Prizes and Books, As Yet Unread and Unwritten

Over the last couple of months, I’ve managed invites to a few swish literary shindigs.

Guildhall View

For no literary reason at all (I’m the proud godparent of someone who works for the prize’s sponsors), I was able to make my way into this year’s ceremony for the Man Booker Prize, held in the rather splendid Guildhall in the City of London. (That’s the hall at right, being addressed I think by the chairman of the Booker Prize Committee, Sir Peter Stothard).

This year’s winner was Hilary Mantel for Bring Up the Bodies, the second volume in her fictionalisation of the life of Thomas Cromwell. I admit I haven’t read that, nor its also-prizewinning predecessor Wolf Hall (nor in fact any of the rest of this year’s crop). And I was sort of hoping to hear Will Self give a speech or, better, a rant.

The ice sculptures at the center of even our low-rent table on the outskirts was evidence of the luxury of the event, as was the remnant of my outfit (why else wear a bow tie unless you can flaunt the louche look at the end of the evening? Although alas the picture wasn’t taken on my ride home in an appropriate chauffeured limo, nor even a black cab, but the Central Line on the London Underground…).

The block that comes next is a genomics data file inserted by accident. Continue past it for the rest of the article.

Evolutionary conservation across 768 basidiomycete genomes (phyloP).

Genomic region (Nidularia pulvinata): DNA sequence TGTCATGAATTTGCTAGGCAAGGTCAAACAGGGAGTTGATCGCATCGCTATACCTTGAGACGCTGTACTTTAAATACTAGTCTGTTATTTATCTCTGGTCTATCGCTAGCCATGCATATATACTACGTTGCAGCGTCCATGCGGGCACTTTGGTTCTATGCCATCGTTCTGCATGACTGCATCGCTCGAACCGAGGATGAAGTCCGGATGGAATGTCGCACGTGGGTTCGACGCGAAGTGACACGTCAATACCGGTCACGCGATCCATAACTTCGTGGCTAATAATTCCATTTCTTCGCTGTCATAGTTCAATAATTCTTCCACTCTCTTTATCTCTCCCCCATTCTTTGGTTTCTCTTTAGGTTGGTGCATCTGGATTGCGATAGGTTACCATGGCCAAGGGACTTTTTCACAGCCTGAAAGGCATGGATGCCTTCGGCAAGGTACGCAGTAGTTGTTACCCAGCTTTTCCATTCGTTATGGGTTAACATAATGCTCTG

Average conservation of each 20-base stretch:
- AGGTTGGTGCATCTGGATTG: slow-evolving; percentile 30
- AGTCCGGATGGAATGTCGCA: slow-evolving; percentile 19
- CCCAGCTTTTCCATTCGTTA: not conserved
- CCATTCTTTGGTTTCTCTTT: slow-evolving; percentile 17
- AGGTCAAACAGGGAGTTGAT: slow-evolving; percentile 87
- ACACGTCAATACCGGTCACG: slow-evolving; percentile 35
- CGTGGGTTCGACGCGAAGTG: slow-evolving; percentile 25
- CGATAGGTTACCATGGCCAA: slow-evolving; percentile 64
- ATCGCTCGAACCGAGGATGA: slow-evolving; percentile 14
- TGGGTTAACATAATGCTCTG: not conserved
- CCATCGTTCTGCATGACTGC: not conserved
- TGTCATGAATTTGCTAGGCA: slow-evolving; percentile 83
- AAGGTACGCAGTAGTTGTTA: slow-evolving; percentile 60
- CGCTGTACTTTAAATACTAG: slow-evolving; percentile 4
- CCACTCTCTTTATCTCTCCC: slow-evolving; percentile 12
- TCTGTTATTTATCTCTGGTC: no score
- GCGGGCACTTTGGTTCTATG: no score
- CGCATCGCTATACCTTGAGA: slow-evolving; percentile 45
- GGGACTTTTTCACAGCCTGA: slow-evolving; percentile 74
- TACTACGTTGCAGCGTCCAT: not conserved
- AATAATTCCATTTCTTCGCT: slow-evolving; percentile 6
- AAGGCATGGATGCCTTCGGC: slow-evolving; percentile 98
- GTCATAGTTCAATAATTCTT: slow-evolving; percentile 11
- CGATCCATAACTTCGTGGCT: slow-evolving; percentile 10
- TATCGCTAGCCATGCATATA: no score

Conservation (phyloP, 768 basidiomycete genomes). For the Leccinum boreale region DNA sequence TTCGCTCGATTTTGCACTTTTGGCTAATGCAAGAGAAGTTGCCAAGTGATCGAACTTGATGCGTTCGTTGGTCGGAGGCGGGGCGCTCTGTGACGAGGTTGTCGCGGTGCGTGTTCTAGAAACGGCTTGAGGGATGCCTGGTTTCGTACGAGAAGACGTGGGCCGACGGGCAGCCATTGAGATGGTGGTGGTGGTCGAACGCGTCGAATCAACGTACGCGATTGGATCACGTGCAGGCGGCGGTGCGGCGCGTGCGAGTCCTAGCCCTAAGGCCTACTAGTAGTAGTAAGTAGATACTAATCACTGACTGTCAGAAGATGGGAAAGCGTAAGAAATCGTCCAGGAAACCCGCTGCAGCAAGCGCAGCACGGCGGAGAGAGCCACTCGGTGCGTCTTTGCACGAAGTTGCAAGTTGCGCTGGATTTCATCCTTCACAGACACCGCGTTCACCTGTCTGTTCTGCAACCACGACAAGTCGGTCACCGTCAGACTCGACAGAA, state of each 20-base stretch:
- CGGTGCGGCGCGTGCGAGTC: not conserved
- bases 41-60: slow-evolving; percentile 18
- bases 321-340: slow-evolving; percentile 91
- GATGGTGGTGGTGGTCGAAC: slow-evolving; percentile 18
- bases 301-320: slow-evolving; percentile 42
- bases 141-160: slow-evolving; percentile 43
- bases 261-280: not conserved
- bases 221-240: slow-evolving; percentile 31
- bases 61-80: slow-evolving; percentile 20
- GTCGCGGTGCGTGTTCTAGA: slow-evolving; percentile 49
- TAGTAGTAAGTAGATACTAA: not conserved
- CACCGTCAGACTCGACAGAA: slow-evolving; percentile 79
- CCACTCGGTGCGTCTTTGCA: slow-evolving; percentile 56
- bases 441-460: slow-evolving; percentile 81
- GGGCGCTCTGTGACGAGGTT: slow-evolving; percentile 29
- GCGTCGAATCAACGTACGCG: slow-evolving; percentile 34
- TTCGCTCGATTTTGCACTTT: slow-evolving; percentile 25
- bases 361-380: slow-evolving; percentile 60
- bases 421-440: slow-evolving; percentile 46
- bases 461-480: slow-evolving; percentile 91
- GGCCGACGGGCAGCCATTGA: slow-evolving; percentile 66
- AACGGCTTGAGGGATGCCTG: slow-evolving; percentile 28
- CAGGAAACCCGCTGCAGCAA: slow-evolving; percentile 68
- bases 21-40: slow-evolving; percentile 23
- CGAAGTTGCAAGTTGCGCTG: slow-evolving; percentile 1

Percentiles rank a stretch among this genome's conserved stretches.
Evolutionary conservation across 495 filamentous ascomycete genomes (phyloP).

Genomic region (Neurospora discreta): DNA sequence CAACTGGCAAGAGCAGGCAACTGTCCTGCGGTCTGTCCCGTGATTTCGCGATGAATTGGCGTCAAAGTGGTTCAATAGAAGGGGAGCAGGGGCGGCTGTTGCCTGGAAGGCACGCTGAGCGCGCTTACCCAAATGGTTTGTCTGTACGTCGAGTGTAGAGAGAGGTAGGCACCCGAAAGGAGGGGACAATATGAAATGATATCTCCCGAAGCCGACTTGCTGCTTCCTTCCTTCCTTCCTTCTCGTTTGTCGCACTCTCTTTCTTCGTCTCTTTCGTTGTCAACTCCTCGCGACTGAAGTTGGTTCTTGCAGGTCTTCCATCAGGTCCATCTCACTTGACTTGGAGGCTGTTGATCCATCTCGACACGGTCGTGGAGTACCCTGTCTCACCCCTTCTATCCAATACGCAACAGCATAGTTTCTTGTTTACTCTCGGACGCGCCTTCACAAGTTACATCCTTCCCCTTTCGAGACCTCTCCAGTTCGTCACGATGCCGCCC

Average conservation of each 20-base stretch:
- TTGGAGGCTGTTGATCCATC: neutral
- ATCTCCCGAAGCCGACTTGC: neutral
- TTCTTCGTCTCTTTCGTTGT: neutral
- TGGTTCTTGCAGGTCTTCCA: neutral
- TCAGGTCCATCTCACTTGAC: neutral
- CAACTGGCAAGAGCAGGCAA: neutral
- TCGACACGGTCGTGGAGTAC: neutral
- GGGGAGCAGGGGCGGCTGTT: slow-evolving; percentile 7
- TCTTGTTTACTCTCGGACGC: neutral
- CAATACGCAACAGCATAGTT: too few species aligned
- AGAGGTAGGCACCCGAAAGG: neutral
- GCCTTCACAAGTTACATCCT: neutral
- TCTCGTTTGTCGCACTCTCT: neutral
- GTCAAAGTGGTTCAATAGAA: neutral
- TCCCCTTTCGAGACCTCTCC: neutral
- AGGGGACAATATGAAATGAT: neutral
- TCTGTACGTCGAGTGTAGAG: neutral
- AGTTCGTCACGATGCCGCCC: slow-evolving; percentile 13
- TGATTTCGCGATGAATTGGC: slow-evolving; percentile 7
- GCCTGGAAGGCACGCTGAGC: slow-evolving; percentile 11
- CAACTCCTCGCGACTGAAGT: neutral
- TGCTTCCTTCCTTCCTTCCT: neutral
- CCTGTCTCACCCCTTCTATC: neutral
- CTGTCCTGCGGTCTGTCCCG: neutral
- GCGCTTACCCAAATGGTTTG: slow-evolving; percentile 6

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Slightly closer to my usual bailiwick, earlier this week I went to see the award of this year’s Royal Society Winton Prize for Science Books, organised by Britain’s Royal Society, and sponsored by Winton Capital:

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Those are shortlisted authors Steven Pinker, Brian Greene, host/comedian (and former Cambridge physics PhD student) Ben Miller, James Gleick, Lone Frank and Joshua Foer. Again, I’m behind on this year’s selections, and enjoyed all of the authors’ readings — though I found Foer’s bit from his Moonwalking with Einstein especially compelling. But Gleick’s The Information triumphed (and his previous books, from Chaos to his biography of Richard Feynman, have shown him to be an excellent writer and communicator, so I am sure it was well-deserved).

After the award, standing around the Royal Society’s digs, swigging the obligatory (and appreciated) champagne, we realised something strange about this year’s shortlist: no British authors. One Dane (Lone Frank) and five Americans (the fifth, Nathan Wolfe, couldn’t make it).

This has re-inspired me to go to the next level up from these monthly posts (and more frequent tweets) and think about writing that book that they say we all have in us. Let’s try a little crowdsourcing: what book should I write?